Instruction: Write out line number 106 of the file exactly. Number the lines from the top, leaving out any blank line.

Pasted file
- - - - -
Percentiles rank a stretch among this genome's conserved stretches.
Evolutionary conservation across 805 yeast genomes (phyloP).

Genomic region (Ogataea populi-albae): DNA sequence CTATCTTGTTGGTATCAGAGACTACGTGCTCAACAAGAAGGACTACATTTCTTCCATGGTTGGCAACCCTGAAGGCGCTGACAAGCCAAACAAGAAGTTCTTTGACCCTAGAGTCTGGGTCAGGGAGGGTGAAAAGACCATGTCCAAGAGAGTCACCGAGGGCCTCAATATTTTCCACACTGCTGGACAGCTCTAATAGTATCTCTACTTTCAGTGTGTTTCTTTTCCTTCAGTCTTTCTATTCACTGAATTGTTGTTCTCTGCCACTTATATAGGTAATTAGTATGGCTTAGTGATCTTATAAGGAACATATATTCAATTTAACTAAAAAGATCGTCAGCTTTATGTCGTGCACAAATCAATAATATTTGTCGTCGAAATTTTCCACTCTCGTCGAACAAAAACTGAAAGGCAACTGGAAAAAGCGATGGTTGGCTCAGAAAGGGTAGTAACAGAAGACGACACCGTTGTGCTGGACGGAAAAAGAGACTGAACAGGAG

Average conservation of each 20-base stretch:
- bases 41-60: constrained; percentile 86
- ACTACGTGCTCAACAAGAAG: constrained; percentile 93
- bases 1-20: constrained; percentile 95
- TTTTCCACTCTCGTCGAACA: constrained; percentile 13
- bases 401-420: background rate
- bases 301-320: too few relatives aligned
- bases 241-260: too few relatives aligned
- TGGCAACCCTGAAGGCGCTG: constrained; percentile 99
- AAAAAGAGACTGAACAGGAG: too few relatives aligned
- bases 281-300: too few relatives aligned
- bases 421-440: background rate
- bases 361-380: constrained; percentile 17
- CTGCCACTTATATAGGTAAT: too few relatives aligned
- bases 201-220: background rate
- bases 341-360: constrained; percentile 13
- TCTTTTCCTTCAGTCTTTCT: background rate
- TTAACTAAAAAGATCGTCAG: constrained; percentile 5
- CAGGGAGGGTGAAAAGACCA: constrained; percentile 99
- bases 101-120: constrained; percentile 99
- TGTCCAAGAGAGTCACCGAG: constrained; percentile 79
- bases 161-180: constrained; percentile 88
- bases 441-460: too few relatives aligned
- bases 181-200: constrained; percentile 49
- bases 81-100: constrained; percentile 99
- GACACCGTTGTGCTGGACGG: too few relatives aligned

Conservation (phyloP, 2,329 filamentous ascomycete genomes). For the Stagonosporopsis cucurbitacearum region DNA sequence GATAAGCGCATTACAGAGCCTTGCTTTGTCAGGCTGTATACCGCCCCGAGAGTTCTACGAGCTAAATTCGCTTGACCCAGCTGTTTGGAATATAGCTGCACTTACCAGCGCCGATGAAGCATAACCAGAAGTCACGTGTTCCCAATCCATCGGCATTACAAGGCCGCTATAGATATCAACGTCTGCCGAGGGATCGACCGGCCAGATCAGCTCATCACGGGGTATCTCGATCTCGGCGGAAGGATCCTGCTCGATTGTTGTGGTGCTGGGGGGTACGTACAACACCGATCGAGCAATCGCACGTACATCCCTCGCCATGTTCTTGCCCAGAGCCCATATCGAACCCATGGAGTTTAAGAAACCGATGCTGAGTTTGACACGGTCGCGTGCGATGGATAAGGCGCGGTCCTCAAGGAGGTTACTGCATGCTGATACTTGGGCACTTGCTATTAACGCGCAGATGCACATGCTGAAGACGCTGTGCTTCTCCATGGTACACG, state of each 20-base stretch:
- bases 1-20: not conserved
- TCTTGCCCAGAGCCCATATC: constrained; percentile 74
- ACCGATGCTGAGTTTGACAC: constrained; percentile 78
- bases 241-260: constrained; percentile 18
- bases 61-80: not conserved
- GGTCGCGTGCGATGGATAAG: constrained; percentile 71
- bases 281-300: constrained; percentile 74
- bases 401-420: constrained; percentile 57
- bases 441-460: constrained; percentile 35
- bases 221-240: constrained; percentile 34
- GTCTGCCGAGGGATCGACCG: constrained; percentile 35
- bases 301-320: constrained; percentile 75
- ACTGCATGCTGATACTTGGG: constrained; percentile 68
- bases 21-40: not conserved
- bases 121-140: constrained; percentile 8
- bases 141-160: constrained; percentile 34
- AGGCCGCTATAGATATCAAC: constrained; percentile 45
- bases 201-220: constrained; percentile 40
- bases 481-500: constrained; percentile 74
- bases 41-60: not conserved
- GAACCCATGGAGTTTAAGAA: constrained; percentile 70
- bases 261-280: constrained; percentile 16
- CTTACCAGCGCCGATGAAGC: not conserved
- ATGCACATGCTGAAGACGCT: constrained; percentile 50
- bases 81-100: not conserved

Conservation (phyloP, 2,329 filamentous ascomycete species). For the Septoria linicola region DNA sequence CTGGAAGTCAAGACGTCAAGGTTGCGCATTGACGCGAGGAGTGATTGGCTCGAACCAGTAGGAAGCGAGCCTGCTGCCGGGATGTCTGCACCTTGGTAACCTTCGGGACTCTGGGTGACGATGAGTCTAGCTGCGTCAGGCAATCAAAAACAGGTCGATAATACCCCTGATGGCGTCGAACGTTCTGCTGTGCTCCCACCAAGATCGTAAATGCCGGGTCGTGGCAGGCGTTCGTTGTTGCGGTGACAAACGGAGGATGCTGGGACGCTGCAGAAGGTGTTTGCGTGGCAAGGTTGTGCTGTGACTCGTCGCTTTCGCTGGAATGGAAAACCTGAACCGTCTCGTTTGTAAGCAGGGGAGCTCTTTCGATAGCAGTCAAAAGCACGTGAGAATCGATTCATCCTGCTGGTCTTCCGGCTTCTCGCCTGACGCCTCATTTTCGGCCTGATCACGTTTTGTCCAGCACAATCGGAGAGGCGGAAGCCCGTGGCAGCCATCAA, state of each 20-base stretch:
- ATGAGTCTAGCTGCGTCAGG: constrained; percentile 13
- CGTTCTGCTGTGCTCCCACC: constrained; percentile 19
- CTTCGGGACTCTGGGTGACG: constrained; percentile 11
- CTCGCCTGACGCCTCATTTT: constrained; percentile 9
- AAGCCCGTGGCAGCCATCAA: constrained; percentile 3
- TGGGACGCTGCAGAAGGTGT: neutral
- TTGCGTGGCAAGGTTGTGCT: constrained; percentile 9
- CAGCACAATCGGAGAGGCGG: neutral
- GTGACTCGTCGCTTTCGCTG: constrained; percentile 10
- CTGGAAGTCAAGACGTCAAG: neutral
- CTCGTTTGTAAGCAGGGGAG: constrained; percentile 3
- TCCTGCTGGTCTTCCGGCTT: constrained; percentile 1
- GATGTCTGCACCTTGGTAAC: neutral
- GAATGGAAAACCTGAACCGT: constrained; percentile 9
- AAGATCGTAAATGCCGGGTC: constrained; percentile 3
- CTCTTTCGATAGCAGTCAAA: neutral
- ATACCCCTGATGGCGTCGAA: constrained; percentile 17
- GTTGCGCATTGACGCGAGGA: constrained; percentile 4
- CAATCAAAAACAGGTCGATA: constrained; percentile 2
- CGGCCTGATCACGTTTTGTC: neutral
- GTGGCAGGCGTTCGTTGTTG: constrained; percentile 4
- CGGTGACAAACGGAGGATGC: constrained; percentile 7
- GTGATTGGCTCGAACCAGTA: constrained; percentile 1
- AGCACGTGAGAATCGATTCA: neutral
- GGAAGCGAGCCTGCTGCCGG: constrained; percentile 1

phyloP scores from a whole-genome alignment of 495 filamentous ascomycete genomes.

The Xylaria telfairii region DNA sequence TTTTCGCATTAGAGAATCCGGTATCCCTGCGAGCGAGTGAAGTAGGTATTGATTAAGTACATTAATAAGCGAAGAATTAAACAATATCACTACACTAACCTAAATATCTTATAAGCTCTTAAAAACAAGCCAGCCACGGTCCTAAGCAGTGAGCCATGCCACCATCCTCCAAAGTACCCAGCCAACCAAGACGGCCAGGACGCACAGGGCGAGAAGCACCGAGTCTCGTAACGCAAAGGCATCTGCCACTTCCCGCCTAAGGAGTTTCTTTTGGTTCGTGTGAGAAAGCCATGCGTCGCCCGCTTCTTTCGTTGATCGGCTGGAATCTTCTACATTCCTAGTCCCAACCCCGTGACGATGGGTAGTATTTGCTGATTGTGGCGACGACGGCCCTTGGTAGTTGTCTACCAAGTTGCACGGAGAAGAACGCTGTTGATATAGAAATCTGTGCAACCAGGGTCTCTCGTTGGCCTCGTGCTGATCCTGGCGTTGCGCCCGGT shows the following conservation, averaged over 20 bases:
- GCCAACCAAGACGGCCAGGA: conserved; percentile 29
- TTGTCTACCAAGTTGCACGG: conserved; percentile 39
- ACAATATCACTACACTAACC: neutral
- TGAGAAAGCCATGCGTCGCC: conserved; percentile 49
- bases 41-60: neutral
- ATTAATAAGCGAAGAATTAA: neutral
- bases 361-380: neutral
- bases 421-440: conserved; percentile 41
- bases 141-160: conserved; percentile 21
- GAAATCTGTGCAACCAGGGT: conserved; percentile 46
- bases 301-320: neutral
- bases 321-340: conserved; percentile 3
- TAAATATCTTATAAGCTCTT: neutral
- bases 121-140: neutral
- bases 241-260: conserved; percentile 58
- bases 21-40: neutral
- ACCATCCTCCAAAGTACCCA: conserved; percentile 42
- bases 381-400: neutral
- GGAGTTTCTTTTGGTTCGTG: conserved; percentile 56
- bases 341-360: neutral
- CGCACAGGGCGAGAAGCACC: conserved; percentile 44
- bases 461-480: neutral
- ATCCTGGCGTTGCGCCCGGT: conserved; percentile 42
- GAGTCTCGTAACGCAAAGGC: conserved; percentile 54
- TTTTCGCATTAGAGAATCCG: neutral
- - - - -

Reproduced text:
- ATCCTGGCGTTGCGCCCGGT: conserved; percentile 42